Categories: Morocco News Politics Z-Headlines

How Israel-Sponsored Humanitarianism Is Promoting Zionism in Moroccan Villages

According to the report, Amazigh identify with Israel’s fight for legitimacy, which they equal to their own long standing struggle against Arab supremacy

Rabat – “‘I’m very pro-Israel, myself, so I was on these forums, having these discussions, and then all of a sudden here’s this guy with an Arabic name talking about Zionism and how the Jews are the real inhabitants of the Land of Israel,’ Rettig said.”

Arab hegemony

The quote is from a recent article by the Times of Israel  on the supposed historical and religious links between the Jews and Amazigh. The two peoples are said in the article to have shared interests or common goals in the fight for political recognition and cultural emancipation.

The report, shining a light on the poor living conditions of Mohamed, an English major at the Moulay Slimane University of Beni Mellal, presents the Amazigh in Morocco as struggling for autonomy and socio-cultural emancipation from Morocco’s Arab elite.

Martha Rettig, the woman quoted at the beginning, is presented as some kind of savior whose online advocacy to collect solidarity funds has helped Mohamed and his family get through the harsh weather of the High Atlas Mountains.

Mohamed’s family’s—and hometown’s—utter lack of resources is due, we are told, to the Moroccan government’s perceived lack of interest in marginalized and ostracized Berber villages.

Mohamed’s village and his last name are not revealed because, the Israeli paper writes, his university teachers and friends—and even perhaps his neighbors—will surely harm him if they knew that he is pro-Israel or his family and education is sustained by Israeli generosity.

“Some people here are crazy and I’m afraid for my safety. Please don’t use my pics or family name I beg you, because it’s serious here,” Mohamed  told the newspaper shortly before they ran the report.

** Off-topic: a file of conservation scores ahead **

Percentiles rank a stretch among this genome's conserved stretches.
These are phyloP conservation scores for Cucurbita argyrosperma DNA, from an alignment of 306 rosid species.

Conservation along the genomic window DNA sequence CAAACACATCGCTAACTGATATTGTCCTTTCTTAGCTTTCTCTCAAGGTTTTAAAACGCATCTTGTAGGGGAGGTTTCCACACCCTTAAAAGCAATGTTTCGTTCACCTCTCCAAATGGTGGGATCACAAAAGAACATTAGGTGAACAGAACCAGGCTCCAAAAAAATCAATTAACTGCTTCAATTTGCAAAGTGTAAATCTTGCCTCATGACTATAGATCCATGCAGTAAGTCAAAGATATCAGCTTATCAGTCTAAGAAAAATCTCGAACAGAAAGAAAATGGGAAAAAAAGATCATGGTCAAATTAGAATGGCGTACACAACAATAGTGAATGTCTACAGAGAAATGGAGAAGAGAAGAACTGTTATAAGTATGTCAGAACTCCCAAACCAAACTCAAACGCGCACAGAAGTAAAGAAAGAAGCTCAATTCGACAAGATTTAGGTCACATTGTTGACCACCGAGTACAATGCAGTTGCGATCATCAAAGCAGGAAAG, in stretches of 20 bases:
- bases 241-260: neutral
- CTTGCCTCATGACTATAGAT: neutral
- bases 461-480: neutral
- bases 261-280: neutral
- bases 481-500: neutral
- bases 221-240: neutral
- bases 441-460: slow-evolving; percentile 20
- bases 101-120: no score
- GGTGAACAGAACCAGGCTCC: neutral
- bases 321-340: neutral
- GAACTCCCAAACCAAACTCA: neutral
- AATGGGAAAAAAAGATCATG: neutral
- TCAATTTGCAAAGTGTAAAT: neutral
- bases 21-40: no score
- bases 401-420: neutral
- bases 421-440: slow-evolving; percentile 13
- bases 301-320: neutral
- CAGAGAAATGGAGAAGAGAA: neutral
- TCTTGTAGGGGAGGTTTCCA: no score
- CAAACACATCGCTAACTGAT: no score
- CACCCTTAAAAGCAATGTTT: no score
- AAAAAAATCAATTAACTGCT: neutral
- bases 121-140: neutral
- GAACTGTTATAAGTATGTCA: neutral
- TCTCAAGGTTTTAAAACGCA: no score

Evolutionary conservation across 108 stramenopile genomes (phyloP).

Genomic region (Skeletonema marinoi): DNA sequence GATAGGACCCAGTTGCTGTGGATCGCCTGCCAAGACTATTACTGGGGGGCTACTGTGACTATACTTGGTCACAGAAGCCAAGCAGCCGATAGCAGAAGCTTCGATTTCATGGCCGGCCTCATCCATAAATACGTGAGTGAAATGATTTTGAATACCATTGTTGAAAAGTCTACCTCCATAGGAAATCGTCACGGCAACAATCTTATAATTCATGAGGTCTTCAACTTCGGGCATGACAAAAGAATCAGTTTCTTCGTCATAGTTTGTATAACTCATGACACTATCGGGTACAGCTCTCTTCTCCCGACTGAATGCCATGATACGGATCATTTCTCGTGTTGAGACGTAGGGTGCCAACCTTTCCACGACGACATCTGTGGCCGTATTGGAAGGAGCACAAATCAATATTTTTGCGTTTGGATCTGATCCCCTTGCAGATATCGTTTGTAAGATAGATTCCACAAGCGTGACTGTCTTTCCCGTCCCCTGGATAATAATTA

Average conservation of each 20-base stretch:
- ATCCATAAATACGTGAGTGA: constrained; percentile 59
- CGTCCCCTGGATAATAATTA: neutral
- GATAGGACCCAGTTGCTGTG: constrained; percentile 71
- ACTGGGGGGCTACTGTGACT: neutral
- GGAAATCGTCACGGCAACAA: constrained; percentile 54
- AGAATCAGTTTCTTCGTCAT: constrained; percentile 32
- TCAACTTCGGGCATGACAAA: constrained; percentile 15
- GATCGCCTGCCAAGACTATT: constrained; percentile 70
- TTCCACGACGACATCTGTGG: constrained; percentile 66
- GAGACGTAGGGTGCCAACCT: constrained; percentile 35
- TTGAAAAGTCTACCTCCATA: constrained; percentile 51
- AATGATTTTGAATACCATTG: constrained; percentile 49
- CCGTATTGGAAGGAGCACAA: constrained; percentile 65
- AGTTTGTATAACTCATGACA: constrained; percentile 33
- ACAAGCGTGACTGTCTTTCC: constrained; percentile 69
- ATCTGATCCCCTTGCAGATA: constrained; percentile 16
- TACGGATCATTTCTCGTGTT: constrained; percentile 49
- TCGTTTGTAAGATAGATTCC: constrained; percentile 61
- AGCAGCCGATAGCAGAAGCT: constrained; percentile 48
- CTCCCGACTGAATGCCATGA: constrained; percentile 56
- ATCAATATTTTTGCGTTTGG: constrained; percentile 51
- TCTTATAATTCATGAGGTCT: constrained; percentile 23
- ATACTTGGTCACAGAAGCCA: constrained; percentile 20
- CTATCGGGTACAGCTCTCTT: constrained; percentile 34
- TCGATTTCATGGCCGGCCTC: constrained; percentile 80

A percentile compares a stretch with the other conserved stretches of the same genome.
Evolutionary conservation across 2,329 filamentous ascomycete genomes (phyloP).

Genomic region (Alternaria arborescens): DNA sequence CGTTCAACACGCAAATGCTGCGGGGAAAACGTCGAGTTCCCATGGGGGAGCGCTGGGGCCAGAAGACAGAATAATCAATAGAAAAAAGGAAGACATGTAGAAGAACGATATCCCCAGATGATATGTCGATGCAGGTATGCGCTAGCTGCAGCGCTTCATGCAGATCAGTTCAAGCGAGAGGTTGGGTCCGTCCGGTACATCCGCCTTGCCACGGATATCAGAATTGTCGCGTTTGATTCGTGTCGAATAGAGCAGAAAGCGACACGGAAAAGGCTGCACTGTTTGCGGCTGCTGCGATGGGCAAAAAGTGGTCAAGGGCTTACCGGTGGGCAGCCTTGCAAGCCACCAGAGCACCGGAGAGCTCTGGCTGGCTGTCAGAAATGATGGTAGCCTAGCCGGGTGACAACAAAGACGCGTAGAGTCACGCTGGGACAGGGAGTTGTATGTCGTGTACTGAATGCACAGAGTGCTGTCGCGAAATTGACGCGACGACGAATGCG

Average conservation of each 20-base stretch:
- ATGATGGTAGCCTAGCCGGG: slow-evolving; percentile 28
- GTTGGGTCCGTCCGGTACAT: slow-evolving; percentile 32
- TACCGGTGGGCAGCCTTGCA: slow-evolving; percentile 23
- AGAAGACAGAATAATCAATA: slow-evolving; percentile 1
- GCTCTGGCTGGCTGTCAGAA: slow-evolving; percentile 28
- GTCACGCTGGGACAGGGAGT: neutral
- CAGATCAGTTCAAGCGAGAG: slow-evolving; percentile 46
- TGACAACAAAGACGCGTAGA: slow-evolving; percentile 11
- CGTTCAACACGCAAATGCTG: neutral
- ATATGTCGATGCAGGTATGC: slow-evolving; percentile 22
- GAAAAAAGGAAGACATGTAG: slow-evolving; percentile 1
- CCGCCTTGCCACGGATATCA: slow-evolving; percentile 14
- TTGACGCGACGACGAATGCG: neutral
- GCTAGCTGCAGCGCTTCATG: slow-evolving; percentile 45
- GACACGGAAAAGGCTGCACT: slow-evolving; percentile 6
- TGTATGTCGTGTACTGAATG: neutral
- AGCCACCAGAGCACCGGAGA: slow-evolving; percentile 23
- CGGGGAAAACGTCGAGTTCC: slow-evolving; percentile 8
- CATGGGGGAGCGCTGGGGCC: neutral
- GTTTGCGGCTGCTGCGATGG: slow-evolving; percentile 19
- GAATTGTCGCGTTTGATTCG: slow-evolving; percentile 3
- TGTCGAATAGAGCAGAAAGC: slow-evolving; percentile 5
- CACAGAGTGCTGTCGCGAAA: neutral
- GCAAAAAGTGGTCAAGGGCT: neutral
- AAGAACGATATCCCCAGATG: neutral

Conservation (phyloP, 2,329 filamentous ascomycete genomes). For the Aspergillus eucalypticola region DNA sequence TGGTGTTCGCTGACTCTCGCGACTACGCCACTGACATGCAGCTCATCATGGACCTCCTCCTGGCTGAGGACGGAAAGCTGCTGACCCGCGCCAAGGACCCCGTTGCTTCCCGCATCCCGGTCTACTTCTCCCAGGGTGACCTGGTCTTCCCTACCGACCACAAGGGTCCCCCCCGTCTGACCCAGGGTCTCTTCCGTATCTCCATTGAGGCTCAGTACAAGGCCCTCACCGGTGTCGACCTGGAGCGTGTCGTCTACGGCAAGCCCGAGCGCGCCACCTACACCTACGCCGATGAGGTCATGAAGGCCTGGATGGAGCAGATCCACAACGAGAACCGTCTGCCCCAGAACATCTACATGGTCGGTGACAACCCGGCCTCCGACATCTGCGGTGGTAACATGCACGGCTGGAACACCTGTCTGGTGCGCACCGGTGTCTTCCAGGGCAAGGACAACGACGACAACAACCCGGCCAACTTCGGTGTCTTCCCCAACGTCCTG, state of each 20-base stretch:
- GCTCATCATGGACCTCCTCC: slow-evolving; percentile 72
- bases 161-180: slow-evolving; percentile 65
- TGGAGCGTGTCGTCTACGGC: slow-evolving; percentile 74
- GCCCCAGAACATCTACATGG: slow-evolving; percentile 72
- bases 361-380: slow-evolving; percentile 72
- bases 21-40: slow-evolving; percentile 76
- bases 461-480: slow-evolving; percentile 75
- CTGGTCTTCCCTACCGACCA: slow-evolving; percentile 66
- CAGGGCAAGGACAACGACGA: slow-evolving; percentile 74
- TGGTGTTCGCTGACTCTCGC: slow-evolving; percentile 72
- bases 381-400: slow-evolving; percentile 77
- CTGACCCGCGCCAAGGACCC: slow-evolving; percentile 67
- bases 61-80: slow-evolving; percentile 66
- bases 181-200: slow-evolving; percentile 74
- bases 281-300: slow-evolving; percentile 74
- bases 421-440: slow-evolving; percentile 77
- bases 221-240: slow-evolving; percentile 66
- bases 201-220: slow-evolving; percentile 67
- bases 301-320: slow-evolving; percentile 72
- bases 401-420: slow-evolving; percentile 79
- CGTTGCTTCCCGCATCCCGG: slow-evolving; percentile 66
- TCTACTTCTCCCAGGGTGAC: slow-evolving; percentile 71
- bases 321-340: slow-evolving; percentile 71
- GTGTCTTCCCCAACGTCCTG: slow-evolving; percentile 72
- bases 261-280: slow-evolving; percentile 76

What is “serious,” the piece comments throughout, is both the unbearable lives of the village-dwelling Amazigh and the supposed Arab supremacy under which they live. They have been “Arabized” and “Islamized” and are denied access to Morocco’s most visible jobs and government positions, the kinds of promotion that bring political and economic clout.

Rettig and Mohamed met on Facebook and the Israeli woman was immediately “touched” by his life story.

But implied in the larger narrative of the story is a supposed historical affinity between Jews and Berbers. This is based on the claim that Islam and Arabs somehow constitute an existential threat to the survival of both peoples.

According to Rettig, while Jews have relatively stood the challenge (mainly after the creation of the State of Israel), the article implied, Amazigh are still living under Arab religious and socio-political hegemony. The report claims that Amazigh identify with Israel’s fight for legitimacy, which they equal to their own long standing struggle against Arab supremacy.

“There are huge natural resources, and the [Arab] leadership has all the control over it. They have not at any time invested in infrastructure for the Amazigh population,” Rettig told the Israeli newspaper. “Many Amazigh have become so Arabized through an intentional move by the Arab leadership over the last 60 years or so.”

At some point in the report, Mohamed is also presented an activist for Amazigh rights and Amazigh self-determination. The movement seeks, according to the report, an Amazigh awakening in Morocco. It wants to force its tribesmen out of the alleged identity slumber in which they have been plunged by Morocco’s state-sponsored Arabization and Islamization policies.